OECD National Contact Point in Norway, in letter to Kosmos Energy, 17 Nov 2016.
    Both are incorrect.

    In a letter sent from the OECD National Contact Point in Norway to Kosmos Energy, dated 17 November 2016, the contact point underlines the following:

    "It is important for the National Contact Point of Norway, amongst other things to maintain trust in our work, that parties in a specific instance and third parties refer truthfully to our statements. We therefore take this opportunity to reiterate what we said in our Final Statement:
    "As the parties have agreed on a mediated solution, the NCP has not examined the merits of the claim. It is therefore sufficient to underscore on a general basis that there is heightened due diligence requirement for business in relation to human rights violations when operation in or from areas in conflict, in this case the disputed Non-Self-Governing Territory of Western Sahara [...]
    We kindly ask that you in future references to our Final Statement quote us correctly and refrain from positioning your interpretations as facts."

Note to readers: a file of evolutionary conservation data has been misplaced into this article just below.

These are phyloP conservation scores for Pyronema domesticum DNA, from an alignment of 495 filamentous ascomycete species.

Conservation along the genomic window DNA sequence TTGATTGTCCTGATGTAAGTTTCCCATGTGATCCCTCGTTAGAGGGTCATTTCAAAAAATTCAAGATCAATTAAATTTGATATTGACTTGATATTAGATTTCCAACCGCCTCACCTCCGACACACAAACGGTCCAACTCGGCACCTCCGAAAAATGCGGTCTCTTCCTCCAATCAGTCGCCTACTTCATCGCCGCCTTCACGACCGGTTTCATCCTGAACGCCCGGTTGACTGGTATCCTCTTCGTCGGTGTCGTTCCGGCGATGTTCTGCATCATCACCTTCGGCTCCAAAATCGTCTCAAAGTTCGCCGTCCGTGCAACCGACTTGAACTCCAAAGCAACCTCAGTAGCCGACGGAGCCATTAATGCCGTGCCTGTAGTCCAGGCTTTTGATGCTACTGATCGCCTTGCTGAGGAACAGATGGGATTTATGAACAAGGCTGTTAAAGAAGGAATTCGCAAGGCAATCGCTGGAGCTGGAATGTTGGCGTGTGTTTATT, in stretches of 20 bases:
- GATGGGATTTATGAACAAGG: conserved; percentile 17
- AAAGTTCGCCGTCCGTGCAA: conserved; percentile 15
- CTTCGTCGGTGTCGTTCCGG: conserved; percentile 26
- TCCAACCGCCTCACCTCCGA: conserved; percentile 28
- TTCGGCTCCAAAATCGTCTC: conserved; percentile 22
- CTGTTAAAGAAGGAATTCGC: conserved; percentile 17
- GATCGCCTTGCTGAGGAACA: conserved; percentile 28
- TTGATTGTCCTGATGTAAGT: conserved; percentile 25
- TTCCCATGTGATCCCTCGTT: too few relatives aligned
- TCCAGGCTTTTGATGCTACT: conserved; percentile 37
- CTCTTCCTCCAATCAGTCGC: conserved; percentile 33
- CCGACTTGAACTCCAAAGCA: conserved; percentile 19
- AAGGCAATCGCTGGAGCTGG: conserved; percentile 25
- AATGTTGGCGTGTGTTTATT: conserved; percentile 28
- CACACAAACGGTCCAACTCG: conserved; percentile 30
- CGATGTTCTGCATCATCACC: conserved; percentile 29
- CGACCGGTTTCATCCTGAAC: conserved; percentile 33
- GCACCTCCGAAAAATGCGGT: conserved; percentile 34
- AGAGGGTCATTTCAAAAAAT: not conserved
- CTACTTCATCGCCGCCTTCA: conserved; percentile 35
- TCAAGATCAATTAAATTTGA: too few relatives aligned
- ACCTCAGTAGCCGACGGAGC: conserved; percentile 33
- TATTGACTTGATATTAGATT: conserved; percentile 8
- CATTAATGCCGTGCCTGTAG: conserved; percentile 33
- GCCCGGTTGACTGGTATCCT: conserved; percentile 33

The letter is published on the website of the OECD National Contact Point [or download].

    Also the Norwegian Support Committee for Western Sahara has sent a letter to Kosmos Energy to make them stop the false and defamatory representations. In a reply, sent to NSCWS on 7 Sept 2016, Kosmos refuses having done anything wrong, and refuses to remove the offensive and false statements from its website.

    "Under no circumstance would our association sign a declaration with a company regarding the management of natural resources in occupied Western Sahara. We are not in a position to do that, just as little as Morocco, Sjøvik or Kosmos are. Only the Saharawi people can decide on their own resources", stated chair of the Norwegian Support Committee for Western Sahara, Magnhild Bøgseth.